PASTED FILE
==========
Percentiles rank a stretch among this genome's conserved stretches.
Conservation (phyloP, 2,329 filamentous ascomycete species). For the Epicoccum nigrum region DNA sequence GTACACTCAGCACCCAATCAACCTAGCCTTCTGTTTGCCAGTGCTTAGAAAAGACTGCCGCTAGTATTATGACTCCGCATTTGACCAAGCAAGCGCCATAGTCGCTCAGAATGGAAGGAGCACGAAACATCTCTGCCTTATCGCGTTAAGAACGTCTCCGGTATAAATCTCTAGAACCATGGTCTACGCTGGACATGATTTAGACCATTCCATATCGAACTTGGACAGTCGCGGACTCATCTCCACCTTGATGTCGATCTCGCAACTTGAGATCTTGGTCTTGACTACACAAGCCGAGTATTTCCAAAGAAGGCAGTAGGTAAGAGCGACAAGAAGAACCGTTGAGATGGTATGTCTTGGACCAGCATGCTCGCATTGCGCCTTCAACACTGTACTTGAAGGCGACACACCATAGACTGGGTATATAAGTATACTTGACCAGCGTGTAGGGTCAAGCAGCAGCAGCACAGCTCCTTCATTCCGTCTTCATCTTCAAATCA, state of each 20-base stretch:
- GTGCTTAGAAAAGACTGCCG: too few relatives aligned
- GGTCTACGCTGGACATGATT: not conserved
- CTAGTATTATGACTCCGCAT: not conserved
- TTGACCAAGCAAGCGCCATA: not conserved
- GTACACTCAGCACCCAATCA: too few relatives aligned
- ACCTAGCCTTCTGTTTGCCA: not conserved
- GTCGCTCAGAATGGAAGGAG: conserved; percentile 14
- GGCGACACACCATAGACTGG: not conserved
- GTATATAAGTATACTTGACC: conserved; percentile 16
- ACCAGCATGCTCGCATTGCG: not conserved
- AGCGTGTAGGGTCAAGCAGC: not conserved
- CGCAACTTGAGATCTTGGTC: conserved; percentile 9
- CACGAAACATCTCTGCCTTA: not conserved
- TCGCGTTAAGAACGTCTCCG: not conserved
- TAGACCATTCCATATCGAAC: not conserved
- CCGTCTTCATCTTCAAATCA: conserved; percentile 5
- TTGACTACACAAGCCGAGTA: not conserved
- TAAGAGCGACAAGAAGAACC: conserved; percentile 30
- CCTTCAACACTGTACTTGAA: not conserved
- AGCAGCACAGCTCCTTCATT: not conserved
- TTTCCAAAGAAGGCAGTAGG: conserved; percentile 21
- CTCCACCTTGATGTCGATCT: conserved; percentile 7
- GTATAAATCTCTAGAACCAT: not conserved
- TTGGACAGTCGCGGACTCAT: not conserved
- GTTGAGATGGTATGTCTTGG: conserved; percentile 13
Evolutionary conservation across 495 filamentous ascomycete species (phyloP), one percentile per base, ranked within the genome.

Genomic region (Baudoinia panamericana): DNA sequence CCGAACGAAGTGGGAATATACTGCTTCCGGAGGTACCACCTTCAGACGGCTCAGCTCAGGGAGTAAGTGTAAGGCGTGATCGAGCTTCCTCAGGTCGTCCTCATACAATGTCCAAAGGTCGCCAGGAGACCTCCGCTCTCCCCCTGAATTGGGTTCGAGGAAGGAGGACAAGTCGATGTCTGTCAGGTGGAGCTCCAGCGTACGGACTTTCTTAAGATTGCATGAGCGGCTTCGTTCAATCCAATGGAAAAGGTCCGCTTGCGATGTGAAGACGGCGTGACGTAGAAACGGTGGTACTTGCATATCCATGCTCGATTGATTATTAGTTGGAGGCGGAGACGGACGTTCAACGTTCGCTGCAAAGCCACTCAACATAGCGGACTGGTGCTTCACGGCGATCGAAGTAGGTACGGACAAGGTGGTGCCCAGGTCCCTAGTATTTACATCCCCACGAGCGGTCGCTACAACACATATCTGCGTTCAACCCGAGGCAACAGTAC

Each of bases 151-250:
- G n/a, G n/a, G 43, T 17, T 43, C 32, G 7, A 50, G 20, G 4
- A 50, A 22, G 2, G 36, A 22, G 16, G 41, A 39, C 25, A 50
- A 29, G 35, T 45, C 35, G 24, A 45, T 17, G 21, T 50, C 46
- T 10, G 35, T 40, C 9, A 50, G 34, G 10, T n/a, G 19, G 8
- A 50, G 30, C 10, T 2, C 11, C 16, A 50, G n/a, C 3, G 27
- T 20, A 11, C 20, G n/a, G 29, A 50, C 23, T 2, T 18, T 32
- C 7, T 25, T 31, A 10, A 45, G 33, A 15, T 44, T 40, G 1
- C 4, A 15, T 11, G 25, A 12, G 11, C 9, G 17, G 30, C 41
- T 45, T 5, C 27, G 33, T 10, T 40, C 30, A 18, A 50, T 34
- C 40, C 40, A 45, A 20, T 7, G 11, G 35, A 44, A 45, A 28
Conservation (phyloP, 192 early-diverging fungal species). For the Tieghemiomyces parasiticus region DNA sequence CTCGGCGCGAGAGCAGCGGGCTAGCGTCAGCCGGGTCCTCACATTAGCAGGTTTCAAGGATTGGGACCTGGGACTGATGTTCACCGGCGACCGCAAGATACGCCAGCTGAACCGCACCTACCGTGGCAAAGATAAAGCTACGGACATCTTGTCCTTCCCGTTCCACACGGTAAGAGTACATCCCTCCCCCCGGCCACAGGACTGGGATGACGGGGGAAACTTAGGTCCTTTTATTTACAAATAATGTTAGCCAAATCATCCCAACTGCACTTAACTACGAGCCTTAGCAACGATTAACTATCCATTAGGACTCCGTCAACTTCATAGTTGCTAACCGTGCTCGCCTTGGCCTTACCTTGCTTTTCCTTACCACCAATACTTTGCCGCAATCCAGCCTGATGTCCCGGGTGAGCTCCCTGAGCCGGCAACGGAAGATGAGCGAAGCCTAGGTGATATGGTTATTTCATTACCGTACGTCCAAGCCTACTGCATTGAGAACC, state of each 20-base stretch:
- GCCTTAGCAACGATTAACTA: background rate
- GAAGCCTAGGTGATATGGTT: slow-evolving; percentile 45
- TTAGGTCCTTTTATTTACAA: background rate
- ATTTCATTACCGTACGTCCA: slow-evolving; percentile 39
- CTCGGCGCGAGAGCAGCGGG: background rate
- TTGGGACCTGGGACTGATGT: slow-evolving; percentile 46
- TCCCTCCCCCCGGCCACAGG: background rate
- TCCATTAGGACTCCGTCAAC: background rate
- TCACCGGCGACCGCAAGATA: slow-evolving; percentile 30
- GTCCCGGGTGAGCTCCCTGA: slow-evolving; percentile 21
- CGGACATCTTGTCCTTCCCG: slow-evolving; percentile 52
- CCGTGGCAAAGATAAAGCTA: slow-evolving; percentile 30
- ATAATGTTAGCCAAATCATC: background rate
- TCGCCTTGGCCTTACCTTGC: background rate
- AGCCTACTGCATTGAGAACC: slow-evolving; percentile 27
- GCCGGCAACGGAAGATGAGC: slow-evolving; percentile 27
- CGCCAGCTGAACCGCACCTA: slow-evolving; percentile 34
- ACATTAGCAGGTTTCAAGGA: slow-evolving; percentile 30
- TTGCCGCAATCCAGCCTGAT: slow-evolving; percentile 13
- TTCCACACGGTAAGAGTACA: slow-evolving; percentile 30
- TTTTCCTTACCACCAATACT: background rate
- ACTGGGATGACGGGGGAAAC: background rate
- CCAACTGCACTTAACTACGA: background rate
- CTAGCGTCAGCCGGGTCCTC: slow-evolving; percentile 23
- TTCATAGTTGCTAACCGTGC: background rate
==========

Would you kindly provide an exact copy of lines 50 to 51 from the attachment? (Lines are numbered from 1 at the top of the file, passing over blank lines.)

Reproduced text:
- TCACCGGCGACCGCAAGATA: slow-evolving; percentile 30
- GTCCCGGGTGAGCTCCCTGA: slow-evolving; percentile 21